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Fiordland Day 2 and 3 – Milford Sound leaves British author ‘out of words’

9 Dec


Lunch time start on the bus – it’s a pretty cool vehicle with seats edged to face the windows, transparent roof panels and an arrangement of tiered seating.

Skirting round Lake Te Anau past scenery that would make us gasp if we came across it in England, we drive into  Fjordland.  It takes my breath away.  From the beauty of the Eglington Valley, past the Mirror Lakes (too windy in the middle of the day for a good reflection of the mountains).

Fiordland (Te Wahipounamu, The Place of Greenstone (jade)) is a Unesco world heritage site, and deservedly so.  We wind our way up to the Homer tunnel, carved with explosives through solid granite… and into a series of hairpin bends down the other side that would make James Bond freak.  The granite’s worth a mention – it doesn’t wear away like other rock, so waterfalls don’t form as easily – in fact, when it rains, the entire cliff face becomes a sheet of water. One of the few places where it has eroded the rock is The Chasm, where the River Cleddau plunges through weirdly sculpted rocks.

In the distance is Mt Tutoku, Fiordland’s highest peak.. And by the side the river gaily bounces along, scudding over boulders and occasionally slowing down to create a wider stream.  The water is ice cold and pure.. preferable even to Speight’s fine ale. When the river floods, it often simply changes course.  Nothing seems to stay the same from moment to moment

Eventually the river loses its adolescence  and calms down and we pull into Miford Sound (misnamed – a sound is created by a river – these are fjords and were created by glacial action over many millenia),

Immediately the scenery is astonishing.  Mitre peak rises into the clouds, the walls of the fjord rise vertically from the deep jade sea.  There are only four permanent waterfalls in Milton Sound, but there’s been some rain the day before (hoorah!) and water cascades over every cliff face like teardrops.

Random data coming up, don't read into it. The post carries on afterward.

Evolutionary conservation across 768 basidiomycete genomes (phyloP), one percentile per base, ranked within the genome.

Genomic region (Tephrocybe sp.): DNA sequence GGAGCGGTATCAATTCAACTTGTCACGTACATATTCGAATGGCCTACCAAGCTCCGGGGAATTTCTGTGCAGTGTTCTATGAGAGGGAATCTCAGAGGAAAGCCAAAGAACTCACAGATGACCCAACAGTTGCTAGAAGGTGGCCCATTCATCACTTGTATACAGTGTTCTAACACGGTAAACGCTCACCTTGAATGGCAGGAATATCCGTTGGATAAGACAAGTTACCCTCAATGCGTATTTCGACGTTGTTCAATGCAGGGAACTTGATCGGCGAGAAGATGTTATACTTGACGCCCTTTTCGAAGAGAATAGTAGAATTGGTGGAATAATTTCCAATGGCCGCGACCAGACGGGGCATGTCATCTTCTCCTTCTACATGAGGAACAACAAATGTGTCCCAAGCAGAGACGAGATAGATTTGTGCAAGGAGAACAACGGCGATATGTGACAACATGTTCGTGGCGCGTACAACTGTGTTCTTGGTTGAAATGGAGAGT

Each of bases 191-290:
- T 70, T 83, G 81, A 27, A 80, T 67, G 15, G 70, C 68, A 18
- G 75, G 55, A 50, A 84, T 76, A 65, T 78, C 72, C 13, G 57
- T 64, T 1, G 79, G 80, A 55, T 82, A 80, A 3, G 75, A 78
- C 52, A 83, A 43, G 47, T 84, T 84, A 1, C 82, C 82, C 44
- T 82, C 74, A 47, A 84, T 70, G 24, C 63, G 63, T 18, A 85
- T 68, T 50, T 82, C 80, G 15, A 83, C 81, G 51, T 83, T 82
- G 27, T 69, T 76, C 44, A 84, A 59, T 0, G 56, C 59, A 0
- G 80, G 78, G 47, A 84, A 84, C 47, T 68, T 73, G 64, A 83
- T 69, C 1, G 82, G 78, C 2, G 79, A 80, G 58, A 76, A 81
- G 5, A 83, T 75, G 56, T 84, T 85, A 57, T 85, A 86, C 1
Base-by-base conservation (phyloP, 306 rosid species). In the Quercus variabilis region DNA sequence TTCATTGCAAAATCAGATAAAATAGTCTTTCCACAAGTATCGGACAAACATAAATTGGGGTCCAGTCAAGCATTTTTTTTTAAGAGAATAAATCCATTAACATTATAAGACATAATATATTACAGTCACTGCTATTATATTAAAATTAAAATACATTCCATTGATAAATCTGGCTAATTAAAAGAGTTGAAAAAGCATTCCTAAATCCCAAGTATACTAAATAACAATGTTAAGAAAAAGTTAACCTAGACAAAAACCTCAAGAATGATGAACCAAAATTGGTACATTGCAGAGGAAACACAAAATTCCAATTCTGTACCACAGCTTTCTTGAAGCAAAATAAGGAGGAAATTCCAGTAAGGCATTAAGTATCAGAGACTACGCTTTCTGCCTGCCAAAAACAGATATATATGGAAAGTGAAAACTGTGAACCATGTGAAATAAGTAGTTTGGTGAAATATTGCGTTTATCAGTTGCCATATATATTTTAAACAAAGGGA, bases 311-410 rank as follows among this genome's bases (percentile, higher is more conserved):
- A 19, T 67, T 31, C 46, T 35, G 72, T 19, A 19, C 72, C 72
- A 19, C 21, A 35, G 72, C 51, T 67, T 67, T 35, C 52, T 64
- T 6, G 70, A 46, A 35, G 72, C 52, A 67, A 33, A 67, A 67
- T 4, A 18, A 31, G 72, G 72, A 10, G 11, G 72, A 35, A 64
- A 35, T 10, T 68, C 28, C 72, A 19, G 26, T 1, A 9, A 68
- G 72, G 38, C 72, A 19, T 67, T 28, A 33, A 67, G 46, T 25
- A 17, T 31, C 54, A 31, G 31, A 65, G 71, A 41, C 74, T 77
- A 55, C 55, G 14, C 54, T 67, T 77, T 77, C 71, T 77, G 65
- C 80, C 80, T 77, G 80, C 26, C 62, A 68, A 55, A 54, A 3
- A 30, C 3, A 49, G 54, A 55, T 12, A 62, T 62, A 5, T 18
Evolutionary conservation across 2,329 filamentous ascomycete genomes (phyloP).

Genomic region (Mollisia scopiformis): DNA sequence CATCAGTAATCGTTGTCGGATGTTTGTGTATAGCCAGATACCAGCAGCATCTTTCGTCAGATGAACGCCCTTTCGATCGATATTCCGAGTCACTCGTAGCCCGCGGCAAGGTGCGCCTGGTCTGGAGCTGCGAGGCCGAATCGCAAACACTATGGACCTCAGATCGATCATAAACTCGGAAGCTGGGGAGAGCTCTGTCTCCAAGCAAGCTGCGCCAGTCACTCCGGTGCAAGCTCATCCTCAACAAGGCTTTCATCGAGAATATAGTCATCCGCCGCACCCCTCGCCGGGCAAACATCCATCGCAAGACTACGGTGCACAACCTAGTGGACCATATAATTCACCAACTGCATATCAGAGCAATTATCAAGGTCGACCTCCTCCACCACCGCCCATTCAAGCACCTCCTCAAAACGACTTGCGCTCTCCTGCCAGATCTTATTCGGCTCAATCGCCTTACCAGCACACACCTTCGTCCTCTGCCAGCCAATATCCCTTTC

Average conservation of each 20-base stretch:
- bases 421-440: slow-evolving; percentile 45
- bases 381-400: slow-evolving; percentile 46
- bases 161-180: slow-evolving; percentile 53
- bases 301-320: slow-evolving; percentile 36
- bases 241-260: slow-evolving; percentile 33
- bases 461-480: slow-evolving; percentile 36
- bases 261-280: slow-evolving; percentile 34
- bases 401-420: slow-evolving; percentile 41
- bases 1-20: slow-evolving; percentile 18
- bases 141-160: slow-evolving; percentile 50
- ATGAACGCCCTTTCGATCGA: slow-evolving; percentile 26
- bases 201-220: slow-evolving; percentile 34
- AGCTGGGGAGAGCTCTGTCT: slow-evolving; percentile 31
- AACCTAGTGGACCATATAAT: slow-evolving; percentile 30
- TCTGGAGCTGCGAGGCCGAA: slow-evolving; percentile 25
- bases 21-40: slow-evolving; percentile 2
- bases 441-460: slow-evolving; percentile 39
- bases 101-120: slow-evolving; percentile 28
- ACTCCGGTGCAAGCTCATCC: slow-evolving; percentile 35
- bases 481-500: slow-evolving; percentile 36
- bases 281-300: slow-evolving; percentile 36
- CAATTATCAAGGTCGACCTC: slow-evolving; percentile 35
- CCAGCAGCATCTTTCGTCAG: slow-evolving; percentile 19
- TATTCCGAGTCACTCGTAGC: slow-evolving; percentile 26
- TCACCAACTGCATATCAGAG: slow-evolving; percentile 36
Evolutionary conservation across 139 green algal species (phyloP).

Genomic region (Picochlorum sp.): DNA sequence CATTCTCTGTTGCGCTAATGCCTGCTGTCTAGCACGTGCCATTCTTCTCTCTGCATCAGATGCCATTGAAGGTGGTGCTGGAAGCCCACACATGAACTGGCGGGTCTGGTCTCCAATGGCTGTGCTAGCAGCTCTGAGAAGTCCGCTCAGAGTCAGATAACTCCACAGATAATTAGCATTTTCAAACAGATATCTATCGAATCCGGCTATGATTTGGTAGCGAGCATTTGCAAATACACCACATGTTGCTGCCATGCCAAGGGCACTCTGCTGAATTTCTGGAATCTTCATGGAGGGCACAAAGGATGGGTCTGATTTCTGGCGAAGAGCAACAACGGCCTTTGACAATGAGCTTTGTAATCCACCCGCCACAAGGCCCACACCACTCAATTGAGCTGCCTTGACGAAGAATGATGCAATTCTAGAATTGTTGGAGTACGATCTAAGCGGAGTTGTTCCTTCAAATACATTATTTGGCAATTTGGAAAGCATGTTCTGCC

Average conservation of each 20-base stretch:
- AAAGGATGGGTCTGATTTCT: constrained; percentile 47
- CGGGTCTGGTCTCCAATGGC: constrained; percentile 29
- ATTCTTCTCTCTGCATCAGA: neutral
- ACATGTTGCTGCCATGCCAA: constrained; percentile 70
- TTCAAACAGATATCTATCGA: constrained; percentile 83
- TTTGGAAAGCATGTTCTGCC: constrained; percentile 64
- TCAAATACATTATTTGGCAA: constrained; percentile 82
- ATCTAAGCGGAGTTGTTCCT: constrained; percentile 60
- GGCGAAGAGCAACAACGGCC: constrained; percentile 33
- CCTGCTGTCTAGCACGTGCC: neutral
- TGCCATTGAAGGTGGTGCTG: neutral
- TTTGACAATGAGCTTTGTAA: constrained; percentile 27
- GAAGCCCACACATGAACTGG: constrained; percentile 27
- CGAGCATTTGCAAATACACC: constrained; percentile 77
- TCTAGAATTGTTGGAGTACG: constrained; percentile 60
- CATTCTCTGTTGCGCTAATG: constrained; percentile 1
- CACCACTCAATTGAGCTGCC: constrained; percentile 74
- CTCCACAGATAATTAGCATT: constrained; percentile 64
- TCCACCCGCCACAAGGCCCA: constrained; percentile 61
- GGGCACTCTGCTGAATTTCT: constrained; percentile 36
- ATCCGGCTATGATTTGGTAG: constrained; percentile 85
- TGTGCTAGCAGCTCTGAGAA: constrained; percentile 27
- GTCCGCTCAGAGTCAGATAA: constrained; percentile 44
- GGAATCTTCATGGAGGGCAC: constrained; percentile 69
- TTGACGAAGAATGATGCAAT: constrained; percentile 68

Our boat sets off down the Sound, seemingly inconsequential against the granite walls.  Even the planes landing at New Zealand’s busiest airstrip (300 flights a day at Milford) look like moths against the mountains.

Every turn is achingly, heartstoppingly beautiful, and every new sight threatens to reduce me to tears, overcome by the immenseness and the serence beauty.  A bunch of fur seals are lazing on the rock at Copper Point (also called Windy Point – winds through the Sound can reach 100 knots)

We’ve got an exchange group from around the world on board – these 6th formers come from round the world and are spending a year in New Zealand . . . Why didn’t they do this kind of thing when I was a kid?

Eventually the boat stops, and they unrig the kayaks – we set off in search of penguins which are often sighted along the coast.  Sadly, none today, but we do find Captain Jack Sparrow’s island from Pirates of the Caribbean.  We find sand flies though – little buggers that need orcs setting on them (Sir Ian McKellern’s words, not mine).  And then back to the boat, jumping in off the top deck to the sounds of squeals (the schoolgirls), applause (a swan dive from our german delegate) and stoic silence followed by a larger splash than strictly necessary (yours truly).

After a fabulous dinner, and a look at the sky – the sunset is amazing, as the sun finally disappears behind the cliff face and lights the coulds with pinks and red.

By 11pm the stars are out, but it’s a bit cloudy, so we retreat to our bunks… and I can’t sleep.  At 1am I am up and on deck.  The clouds have cleared, and it’s an incredible sight.  Dust clouds and far off galaxies whirl in the unfamiliar sky.  The Southern Cross is hidden behind the fjord walls, but the starfield shines brightly in the inky black velvet of the night sky.  As I drink in the incredible beauty, I marvel at what God has created, at what wonders I have had the privilege to see.. And as if to underline the incredible wonder, shooting stars plunge from the heavens.  Humbled and awed, I make my way to bed.


Rising early, I rush my breakfast to make it back onto deck.  We travel the Sound again, looking again at some of the sights of yesterday – the peaks of Mt Pembroke and its glacier, Bowen Falls and Stirling falls, and out into the Tasman Sea – passing a cruise liner as we go.  The liner dwarfs our small boat – but still fails spectacularly to look significant against the granite walls.  Amazingly, some of the passengers are watching TV. The seals are having a whale of a time though, racing the cruise ship into harbour, leaping through the water like dolphins (and creating much temporary excitement for the schoolkids).

We drive the boat into some of the falls on the way, getting up close and personal to the waterfall in a whole new way.

And then back to the bus, and the incredible drive back.  Somehow it seems tame compared to the awesomeness of the Sound.. And still incredibly beautiful.  I’m tempted to hop onto the Doubtful Sound overnight cruise to repeat the experience… but it’s left already.

This country is just unbelievable… I’m not sure I can manage another day of this without my heart exploding from wonder. I’ve got nothing.  Words aren’t working, and I’m trying my best.  Even the pictures are a poor reflection of reality, and I’m struggling to pack all the memories into my poor little memory.

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